On a feature film things are different – sure, you could ask people to work for 15-20 days for little pay, but I really don’t like doing that. A paid crew is one that won’t screw you over in the 11th hour. “The Eternal” was written and designed to be a proper film, with a proper budget and actual known (name) actors. Because of the cast we have attached (which can’t go public yet), we need a lot more money – and because we’re poised to make a Canadian indie feature with the intent of a limited theatrical release and worldwide sales appeal, we aren’t just going and shooting it. We’re raising a fairly sizeable chunk of money for an indie film made in the current industry.

However, as it stands I have multiple versions of “The Eternal” worked out – we have the “ideal” version, and then know we are able to make it for approximately half the money. This of course means less cast pedigree and more corners cut, but you need to have a contingency plan. Money is extremely hard to come by, and even more-so now. It’s out there, but it takes a lot of work (and don’t kid yourself, working capital) to put together. We still don’t have all of our goal finance on “The Eternal”, despite having shopped it and taken countless meetings over the last year and a half. The financial climate across the board is one of nervousness and very little risk-taking, so you have to be ready and put yourself in a position to keep swimming, if plan A doesn’t pan out.

What I’ve learned to do is play the game and diversify as much as possible. “The Eternal” may be our flagship film, and our highest budget (night and day compared to the short – but it is a much bigger story) – but you meet so many different kinds of financers that it’s good to be ready to take the discussion into multiple directions. Because of this we have three other properties packaged and ready to shoot, at varying lower budgets. If someone doesn’t want to invest in “The Eternal” but still wants to invest in something a little less financially heavy, we’ve got “Foster’s Bane” (thriller @ $500K), “Skull World” (doc/comedy @ $100K), and a new currently untitled project (dark comedy/thriller @ $100K).

TGL - What are some of the challenges you've faced in getting your work off the page and onto the screen? How did you overcome these challenges?

JMc - I’ll let you know when those challenges are entirely overcome. At the moment the financing game is a tall mountain to climb. We’re confident we’ll get our goal, but you have to be prepared for a lot of disappointment. You can meet and negotiate and plan out your project for months and then everything you worked toward can fall apart in a single phone call.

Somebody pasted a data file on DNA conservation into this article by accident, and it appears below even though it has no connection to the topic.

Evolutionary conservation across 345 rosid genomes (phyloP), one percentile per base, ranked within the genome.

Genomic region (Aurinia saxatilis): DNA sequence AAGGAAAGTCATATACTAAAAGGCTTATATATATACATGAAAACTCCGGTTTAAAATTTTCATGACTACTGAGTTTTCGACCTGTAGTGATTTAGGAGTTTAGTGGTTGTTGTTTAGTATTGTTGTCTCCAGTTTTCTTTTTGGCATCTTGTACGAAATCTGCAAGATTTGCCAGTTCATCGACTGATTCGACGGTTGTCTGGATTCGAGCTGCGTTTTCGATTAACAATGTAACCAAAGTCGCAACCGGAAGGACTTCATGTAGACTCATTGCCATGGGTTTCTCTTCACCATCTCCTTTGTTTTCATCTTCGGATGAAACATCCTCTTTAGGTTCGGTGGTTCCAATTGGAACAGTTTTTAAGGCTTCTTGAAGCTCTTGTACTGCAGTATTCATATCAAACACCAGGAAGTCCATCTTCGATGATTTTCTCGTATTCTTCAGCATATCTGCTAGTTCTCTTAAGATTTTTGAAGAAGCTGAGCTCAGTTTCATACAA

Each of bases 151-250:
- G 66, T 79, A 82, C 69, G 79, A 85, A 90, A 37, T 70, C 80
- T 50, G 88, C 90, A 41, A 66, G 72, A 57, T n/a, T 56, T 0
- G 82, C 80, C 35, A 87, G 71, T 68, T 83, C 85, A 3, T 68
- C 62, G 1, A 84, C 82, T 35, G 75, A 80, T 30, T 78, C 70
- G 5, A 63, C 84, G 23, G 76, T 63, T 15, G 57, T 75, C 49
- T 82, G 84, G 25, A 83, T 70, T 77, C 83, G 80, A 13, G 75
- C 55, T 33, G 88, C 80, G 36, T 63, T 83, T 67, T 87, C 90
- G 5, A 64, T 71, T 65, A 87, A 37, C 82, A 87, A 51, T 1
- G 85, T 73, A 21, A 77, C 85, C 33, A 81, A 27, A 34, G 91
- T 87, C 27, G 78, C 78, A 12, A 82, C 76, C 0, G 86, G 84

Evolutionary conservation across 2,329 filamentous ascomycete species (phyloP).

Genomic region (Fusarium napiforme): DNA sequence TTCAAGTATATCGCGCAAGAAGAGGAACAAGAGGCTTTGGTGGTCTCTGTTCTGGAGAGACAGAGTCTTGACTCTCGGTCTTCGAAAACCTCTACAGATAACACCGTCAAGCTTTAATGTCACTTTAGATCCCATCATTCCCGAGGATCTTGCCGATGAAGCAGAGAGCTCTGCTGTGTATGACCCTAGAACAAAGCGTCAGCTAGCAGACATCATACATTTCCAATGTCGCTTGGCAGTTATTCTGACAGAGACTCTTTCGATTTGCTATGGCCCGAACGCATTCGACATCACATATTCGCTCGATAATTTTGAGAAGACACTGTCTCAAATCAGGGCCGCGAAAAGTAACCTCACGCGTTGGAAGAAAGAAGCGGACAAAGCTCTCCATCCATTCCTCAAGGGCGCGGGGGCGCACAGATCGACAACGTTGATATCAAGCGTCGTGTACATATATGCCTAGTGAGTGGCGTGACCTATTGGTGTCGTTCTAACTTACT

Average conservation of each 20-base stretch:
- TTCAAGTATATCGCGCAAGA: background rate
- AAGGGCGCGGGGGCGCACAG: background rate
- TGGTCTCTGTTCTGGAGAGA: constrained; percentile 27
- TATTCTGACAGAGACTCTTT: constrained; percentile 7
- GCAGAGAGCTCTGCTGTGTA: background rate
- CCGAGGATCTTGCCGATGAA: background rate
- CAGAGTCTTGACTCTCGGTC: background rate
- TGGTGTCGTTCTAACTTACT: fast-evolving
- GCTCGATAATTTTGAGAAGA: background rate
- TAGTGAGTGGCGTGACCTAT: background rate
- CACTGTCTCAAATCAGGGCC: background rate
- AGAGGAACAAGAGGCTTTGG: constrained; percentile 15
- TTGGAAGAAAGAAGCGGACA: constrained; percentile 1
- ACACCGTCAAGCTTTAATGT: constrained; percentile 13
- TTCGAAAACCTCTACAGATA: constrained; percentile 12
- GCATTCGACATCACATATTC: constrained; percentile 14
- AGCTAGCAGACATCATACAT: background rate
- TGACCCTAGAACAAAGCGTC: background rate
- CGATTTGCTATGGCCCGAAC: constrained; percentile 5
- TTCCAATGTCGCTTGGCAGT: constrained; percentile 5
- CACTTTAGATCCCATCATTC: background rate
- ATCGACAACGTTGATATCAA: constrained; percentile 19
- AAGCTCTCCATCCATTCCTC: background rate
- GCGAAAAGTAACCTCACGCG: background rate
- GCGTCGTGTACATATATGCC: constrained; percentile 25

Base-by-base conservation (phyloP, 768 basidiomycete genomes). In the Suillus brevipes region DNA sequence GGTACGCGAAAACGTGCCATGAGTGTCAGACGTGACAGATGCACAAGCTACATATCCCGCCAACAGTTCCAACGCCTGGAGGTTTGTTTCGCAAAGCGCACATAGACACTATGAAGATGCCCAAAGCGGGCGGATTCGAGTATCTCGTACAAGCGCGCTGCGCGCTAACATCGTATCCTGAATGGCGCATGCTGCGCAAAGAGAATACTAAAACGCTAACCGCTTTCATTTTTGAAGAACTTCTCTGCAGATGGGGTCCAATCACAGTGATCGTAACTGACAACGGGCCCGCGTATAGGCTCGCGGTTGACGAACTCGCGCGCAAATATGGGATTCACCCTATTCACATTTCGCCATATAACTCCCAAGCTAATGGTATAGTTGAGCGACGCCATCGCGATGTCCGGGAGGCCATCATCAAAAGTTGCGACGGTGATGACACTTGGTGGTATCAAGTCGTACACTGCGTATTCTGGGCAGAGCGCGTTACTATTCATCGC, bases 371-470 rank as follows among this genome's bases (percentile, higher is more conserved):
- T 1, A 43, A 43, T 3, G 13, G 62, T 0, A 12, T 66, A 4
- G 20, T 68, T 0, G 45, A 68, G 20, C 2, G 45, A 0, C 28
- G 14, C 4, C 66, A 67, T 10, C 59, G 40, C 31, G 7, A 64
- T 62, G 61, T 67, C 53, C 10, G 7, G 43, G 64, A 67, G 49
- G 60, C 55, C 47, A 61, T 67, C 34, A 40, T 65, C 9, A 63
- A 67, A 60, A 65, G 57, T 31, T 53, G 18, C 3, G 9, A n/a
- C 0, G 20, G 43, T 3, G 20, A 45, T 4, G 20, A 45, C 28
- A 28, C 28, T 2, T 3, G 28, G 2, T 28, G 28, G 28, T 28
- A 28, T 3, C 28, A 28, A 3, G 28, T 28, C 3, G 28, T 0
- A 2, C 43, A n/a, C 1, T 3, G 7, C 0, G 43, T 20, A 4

With indie film, a lot of financing structures are also built around the idea of co-production. A $2 million film might have 10 different financers, or two (each putting in half the money), etc. If one of those financers pulls out, goes bankrupt, or anything else, your project could sink. You need to be extremely careful in how you approach everything. I’ve thought we’ve had full greenlight twice already with “The Eternal”, and twice it’s fallen apart. It can be incredibly disheartening, but you keep going.

Another worry is creative control. The fact is – if someone is paying for your movie, unless you are very lucky, or David Lynch, it’s not going to be the same film you saw in your head. This is both good and bad – film is a collaborative art and other opinions are good. Notes and changes can sometimes be for the better. But not always. I haven’t hit the point yet in which I’ve had someone literally tell me to change something or it’s a deal-breaker, but I know it’s coming.

I think the only thing you can do as a filmmaker worth your salt is move forward carefully, and be ready to get screwed over. And when it happens, don’t let it kill the dream. You need thick skin, or you’ll get chewed up and spit out. Remember, there are a million other people just like you, at varying degrees of talent, all competing for the same dollar. All after the almighty “greenlight”. Talent is one thing, but unless you take the time to teach yourself the business and really know what goes on at markets like AFM, and how deals are made, you are just a dreamer. Even as a writer. You need to know these things in 2010. Everyone that “makes it” on an indie level does.